He hasn’t been as effective in Calgary this season, registering five points in 28 games to date.

7. Mike Ridley

Acquired: Traded for Sergio Momesso on July 8, 1995.

During the 1996-97 season, Mike Ridley finished with an impressive 52 points, good for fourth on the Canucks. However, this was the first time in seven years that the Canucks failed to qualify for the playoffs. Despite Ridley’s modest success in Vancouver, he retired following this campaign.

6. Jim Benning

Acquired: Traded with Dan Hodgson for Rick Lanz on December 2, 1986.

Before being named general manager of the Vancouver Canucks, Jim Benning was once a castoff from Toronto.

Benning registered 52 points for the Leafs during his third season in 1983-84 before his production started to plummet. That led the Leafs to trade Benning, a sixth overall pick in 1981, to the Canucks for the seventh overall pick in 1980, Rick Lanz.

The defenceman then spent the last four seasons of his career with Vancouver before exiting the league (as a player) in 1990.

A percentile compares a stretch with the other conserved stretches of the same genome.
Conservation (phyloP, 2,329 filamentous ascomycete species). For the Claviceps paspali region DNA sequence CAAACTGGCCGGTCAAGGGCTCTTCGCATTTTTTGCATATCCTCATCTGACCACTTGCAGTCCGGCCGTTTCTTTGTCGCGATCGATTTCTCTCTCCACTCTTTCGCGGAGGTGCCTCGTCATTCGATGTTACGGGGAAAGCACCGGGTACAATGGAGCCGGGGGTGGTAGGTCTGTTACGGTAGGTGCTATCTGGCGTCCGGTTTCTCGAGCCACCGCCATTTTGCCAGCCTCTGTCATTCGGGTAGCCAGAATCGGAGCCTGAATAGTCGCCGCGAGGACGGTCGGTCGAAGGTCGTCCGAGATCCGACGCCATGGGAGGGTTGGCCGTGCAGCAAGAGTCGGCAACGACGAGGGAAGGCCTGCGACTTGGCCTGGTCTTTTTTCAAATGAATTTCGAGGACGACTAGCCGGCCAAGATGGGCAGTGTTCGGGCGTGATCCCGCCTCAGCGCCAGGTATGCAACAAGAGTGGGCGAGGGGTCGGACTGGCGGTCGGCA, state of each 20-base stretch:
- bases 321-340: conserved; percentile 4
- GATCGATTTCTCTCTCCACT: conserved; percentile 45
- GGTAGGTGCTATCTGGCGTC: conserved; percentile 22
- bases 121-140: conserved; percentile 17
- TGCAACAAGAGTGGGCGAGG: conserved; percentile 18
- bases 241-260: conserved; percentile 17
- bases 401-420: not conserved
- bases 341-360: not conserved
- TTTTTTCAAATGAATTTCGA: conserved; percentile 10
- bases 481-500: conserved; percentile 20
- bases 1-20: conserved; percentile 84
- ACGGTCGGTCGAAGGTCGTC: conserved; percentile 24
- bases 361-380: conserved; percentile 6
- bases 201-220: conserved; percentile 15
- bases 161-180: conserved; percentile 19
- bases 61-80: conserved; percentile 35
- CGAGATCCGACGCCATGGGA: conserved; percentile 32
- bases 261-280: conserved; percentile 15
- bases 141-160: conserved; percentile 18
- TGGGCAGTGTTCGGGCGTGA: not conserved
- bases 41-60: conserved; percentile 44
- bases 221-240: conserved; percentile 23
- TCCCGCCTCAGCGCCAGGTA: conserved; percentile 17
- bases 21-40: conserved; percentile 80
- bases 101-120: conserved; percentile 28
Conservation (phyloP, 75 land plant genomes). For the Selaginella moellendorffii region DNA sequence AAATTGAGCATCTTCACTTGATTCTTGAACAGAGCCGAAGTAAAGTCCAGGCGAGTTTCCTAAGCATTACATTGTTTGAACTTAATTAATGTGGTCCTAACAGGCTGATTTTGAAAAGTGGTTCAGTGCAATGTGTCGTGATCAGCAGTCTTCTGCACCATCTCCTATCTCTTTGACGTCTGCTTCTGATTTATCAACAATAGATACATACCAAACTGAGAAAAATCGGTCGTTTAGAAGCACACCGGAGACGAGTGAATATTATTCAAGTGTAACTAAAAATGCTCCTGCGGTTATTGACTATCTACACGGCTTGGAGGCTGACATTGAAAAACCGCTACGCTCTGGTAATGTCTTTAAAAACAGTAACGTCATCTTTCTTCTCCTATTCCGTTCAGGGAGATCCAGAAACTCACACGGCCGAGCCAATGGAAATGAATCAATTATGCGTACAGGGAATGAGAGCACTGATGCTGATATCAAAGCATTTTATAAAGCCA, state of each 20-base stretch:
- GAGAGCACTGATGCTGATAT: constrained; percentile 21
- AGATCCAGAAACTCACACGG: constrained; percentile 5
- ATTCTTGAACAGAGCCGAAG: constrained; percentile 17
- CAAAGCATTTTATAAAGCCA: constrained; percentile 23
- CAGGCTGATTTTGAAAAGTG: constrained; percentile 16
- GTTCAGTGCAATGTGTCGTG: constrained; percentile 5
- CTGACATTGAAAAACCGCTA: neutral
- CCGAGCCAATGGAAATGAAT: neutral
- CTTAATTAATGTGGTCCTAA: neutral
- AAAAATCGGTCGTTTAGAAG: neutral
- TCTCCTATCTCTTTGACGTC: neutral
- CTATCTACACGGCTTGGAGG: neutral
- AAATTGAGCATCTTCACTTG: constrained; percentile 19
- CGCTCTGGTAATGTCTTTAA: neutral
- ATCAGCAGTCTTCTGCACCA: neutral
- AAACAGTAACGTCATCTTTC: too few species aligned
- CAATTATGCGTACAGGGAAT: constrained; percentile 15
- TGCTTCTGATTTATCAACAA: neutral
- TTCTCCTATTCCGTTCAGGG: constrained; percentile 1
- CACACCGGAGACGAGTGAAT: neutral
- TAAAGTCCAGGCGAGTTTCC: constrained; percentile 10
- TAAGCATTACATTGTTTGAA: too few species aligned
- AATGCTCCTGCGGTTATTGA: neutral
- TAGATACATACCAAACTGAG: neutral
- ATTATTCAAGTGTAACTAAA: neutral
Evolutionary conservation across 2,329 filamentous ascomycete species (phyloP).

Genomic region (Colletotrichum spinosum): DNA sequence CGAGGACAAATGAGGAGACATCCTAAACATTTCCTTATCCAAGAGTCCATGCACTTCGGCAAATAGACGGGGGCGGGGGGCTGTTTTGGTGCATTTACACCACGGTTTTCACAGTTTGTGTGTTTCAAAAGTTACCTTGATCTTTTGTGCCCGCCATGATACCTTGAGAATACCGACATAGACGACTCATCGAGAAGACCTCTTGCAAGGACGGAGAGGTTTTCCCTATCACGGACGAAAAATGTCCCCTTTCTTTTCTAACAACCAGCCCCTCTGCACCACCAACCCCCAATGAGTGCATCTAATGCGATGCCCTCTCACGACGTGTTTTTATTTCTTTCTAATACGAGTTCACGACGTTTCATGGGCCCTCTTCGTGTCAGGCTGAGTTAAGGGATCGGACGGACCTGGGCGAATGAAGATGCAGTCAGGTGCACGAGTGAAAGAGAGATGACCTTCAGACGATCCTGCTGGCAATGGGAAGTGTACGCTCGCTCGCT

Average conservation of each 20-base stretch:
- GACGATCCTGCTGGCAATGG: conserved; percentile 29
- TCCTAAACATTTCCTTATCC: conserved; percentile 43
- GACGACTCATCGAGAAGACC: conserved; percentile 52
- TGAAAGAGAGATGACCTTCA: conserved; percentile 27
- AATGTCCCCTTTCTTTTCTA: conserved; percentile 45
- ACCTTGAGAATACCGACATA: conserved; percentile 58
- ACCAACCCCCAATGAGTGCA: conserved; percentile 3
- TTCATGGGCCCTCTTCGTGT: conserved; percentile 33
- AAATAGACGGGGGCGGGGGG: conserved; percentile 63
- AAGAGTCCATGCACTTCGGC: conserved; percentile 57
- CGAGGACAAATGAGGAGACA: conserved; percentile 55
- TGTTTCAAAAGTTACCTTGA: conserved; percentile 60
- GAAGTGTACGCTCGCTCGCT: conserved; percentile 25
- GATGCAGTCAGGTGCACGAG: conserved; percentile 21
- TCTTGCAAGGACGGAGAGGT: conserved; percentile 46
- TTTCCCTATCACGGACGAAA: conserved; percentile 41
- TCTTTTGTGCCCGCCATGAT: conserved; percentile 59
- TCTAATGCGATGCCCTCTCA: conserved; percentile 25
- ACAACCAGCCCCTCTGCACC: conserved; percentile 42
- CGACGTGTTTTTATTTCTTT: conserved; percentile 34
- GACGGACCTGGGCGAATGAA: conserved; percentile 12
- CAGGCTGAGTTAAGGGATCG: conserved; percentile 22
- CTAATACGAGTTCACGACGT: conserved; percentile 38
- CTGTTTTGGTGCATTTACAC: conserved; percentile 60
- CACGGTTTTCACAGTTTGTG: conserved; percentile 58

5. Kyle Wellwood

Acquired: Claimed on waivers from Toronto on June 25, 2008

Kyle Wellwood was considered a talented young player in Toronto, on a team that lacked youthful talent. However, a lack of production, injuries, and new management in Toronto led to the Windsor, Ontario native being placed on waivers in 2008.

It was there that Wellwood was scooped up by the Canucks. He had two moderately successful seasons with the Canucks in a third-line scoring role.

Wellwood still resides in Vancouver, and is an investor in Vancouver-based concussion research company, HeadCheck Health.

4. Garry Monahan

Acquired: Traded with John Grisdale for Dave Dunn on October 14, 1974.

After short stints with Montreal, Detroit and Los Angeles, Garry Monahan found his footing in the NHL as a useful, middle-of-the-lineup winger with the Maple Leafs.

Monahan had four successful seasons in Toronto before joining Vancouver at the beginning of the 1974-75 season. He was then part of the first-ever Canucks team to make it to the playoffs.